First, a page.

This is the third in this year’s series of Lenten columns. The focus has been on having the mind of Christ as His followers (see Feb. 18 column on St. Paul’s Letter to the Philippians 2:3-9), expressed in such ways as forgiveness (see Feb. 25 column). This week’s emphasis is on humility, a principle in our relationship with each other that has no room for any “I’m-better-than-you” attitude, whether by wealth, ancestry, social status, education, or any other criteria – not even religiosity!
Not even religiosity? So said Jesus! Consider His parable of the Pharisee and the tax collector in Luke 18:9-14 (attached).
The self-righteous religious zealot strutted into the temple to pray, and noticing a socially despised tax collector also at prayer, boasts: “God, I thank you that I am not like other people, thieves, rogues, adulterers, or even like this tax collector,” and then brags about a few of his religious practices. But the tax collector, standing off to the side, prayed with deep humility, “God, be merciful to me, a sinner.”
God heard the tax collector’s prayer, but not the Pharisee’s, Jesus said, “for all who exalt themselves will be humbled, but all who humble themselves will be exalted.”
As Jesus warned elsewhere, “Beware of practicing your piety before others in order to be seen by them” (Matthew 6:1).
Likewise, self-importance and a busy schedule are no excuse to ignore the less fortunate along life’s highways and byways, as Jesus illustrates in the Parable of the Good Samaritan (Luke 10:25-37).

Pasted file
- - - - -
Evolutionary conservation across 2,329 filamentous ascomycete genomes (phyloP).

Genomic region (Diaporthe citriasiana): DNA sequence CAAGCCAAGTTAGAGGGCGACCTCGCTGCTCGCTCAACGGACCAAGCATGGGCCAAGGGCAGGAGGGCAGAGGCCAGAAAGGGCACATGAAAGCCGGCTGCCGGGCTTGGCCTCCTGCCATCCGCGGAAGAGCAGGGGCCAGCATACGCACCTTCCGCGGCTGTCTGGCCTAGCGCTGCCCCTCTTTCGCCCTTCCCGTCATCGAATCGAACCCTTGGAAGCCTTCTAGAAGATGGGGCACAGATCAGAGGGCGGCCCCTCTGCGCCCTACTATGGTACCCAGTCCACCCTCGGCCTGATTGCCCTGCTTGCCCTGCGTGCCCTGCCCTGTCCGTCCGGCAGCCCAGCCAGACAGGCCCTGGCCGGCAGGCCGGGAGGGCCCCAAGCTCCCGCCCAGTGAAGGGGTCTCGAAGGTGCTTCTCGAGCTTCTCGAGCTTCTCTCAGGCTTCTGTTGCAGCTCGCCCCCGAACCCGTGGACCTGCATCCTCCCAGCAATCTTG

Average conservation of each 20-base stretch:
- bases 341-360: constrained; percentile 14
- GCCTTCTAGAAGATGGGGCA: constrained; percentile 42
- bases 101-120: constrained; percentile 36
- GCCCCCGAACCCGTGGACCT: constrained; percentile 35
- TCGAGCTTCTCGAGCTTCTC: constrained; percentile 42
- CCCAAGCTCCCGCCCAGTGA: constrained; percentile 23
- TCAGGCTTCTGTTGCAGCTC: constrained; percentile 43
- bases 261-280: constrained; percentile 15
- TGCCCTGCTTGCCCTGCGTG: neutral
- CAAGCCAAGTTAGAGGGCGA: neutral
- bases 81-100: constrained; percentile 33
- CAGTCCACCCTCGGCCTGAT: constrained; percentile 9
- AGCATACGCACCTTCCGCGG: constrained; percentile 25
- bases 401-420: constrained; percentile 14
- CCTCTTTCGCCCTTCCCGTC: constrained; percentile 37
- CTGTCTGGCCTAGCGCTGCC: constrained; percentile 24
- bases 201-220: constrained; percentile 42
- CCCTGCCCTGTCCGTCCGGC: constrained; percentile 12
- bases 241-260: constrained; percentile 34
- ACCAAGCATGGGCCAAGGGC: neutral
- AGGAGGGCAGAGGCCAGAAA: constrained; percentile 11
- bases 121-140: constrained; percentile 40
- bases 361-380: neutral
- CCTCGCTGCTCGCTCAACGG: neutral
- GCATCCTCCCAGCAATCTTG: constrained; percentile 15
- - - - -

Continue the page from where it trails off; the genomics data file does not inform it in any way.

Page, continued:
Consider Jesus’ own example. Here was the one of heavenly status, proclaimed by His followers as the long-awaited Messiah, King of Kings, who was born, not in royal quarters, but in a stable, and who travelled by foot or on a donkey rather than in a royal chariot.
Repeatedly, when He’d performed miracles of healing, Jesus didn’t pound His chest and boast, “Look at me!” but often told those He healed to go away quietly and not to draw attention to their healer.
The Apostle Paul’s message to the Philippian congregation plagued by an “I’m-better-than-you” attitude, wasn’t mere rhetoric. It was his own life example. St. Paul himself in his pre-conversion days had been a high-ranking leader of his people, “as to zeal, a persecutor of the church; as to righteousness under the law, blameless.” But he came to regard all that status “as rubbish, in order that I may gain Christ, and be found in him, not having a righteousness of my own that comes from the law, but one that comes through faith in Christ.” (Philippians 3:4-9)
For the wellbeing of community today, I urge you to join me in contemplating anew our own call to humility during this Lenten season.
© 2021 Warren Harbeck